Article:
Protein Shakes May Not Do Much for Your Muscles After a Workout
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If you are looking for a protein shake after a weights workout in the gym, you may not be doing the good you think you are.
In fact, weight lifters and even those who go to the gym every day have learned that the key to successful muscle repair after an intense bodybuilding session is to drink protein shakes.
But a new study from the University of Lincoln in the UK suggests that protein shakes are not more effective at rebuilding muscle and increasing recovery than high-carb drinks, such as sports drinks.
In fact, British researchers say that neither whey protein nor milk drinks can improve muscle recovery or relieve pain compared to a drink containing only carbohydrates.
This refutes a lot of knowledge about exercise, so it is important to consider the details of the study.
What’s the best post-workout recovery drink?
For the study, published in the Journal of Human Cinetics, researchers recruited 30 men aged 20 to 30 years. All participants had at least one year of experience in resistance training prior to the study.
The 30 participants were divided into three groups. Each group had to consume a whey hydrolyzate based drink, milk or flavored carbohydrate after an intensive resistance workout.
After training, participants were reassessed and asked to rate their muscle pain level on a scale from zero (“no muscle pain”) to 200 (“as intense muscle pain as possible”). The researchers also asked the participants to perform a series of strength and power assessments, including throwing a sitting medicine ball and jumping as high as possible from a squatting position.
At the beginning of the study, all participants rated their muscle pain between 19 and 26 years, or not enough. Then they reassessed these measures 24 and 48 hours after the weightlifting session. All participants rated their pain above 90, which is quite high.
In addition, during physical evaluations, participants showed a reduction in muscle power and function.
However, there was no difference in recovery response and pain scores between the three different groups. The authors of the study concluded that there was no additional benefit in consuming protein shakes or protein shakes for muscle recovery.
“Although protein and carbohydrate are essential for the effective repair of muscle fibers after intensive strength training, our research suggests that changing the shape of the protein immediately after training does not strongly influence the recovery response or “Muscle pain,” said lead author Thomas Gee, PhD, head of the force and sport fitness program at Lincoln University, said in a statement. “We would presume that well-balanced daily nutritional practices would have a greater influence on the recovery of late-onset muscle pain.”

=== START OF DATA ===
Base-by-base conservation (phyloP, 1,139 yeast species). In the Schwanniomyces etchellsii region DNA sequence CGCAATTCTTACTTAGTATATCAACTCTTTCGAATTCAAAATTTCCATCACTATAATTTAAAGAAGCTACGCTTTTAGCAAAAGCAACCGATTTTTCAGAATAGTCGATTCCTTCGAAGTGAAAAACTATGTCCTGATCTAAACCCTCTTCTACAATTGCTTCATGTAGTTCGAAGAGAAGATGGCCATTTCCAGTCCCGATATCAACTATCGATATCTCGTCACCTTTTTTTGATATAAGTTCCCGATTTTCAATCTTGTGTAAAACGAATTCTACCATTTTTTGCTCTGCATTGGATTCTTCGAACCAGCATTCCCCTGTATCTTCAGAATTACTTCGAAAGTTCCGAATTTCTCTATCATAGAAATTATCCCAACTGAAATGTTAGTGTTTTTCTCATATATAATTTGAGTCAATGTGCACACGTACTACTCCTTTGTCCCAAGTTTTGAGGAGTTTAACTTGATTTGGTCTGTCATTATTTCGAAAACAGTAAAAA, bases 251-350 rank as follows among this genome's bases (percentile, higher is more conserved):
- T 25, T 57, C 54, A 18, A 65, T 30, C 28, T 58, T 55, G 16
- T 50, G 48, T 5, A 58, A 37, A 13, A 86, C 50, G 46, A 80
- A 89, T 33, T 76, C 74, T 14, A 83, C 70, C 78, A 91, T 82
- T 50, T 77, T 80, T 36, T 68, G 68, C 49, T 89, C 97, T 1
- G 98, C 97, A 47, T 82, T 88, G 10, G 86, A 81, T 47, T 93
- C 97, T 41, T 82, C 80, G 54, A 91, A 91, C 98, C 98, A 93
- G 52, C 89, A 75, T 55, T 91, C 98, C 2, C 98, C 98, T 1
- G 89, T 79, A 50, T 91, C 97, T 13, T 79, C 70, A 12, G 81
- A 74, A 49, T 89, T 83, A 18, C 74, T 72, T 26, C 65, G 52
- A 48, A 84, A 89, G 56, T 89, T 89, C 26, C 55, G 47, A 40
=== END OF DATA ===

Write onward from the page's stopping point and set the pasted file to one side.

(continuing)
Imperfection in the study
These results seem surprising, precisely because they refute a common wisdom in training. Previous research Trusted Source has shown that proteins can relieve pain, speed recovery and help repair broken muscles during weightlifting. In addition, a review of almost 50 studies found that protein supplementation significantly increased muscle strength and size during resistance training.
Therefore, it is important to point out some problems with this study that you should consider when asking if you should have a drink after a leg day.
First, the study is quite small: it only had 30 participants. Many small-scale studies are reported, and many studies in this area are also small, but it is necessary to remain alert about the need for larger and more complete studies to verify the results.
Second, despite the use of three different drinks, the researchers did not use any control. In other words, they didn’t have a group that only consumed water. As a result, they may have been able to determine if nutrient-rich drinks have any value in terms of recovery.
“Muscle recovery and repair is not just a protein,” says Melissa Morris, EdD, professor of applied kinesiology at the University of Tampa. “You should also consider the type of training, rest, hydration and nutrition in general, which makes it difficult to link proteins for repair and recovery.”
In fact, muscle repair and reconstruction require protein and carbohydrates. Proteins help restore muscles and build strength; Carbohydrates restore glycogen levels Glycogen is a substance stored in the muscles and used by the body to produce energy.
In the short term, for example, 24 to 48 hours after a workout, the nutrient mixture may be less important. But in the long run, a high quality protein that contains carbohydrates can outweigh carbohydrates or proteins alone. More research would be needed to verify this.
“In my 15 years of experience as a coach, what seems to matter to amateur athletes or ordinary people is the total quantity and quality of the proteins consumed during the day., Instead of the precise moment of protein intake,” says Jonathan, a sports nutritionist. Wong, CEO and founder of Genesis Gym.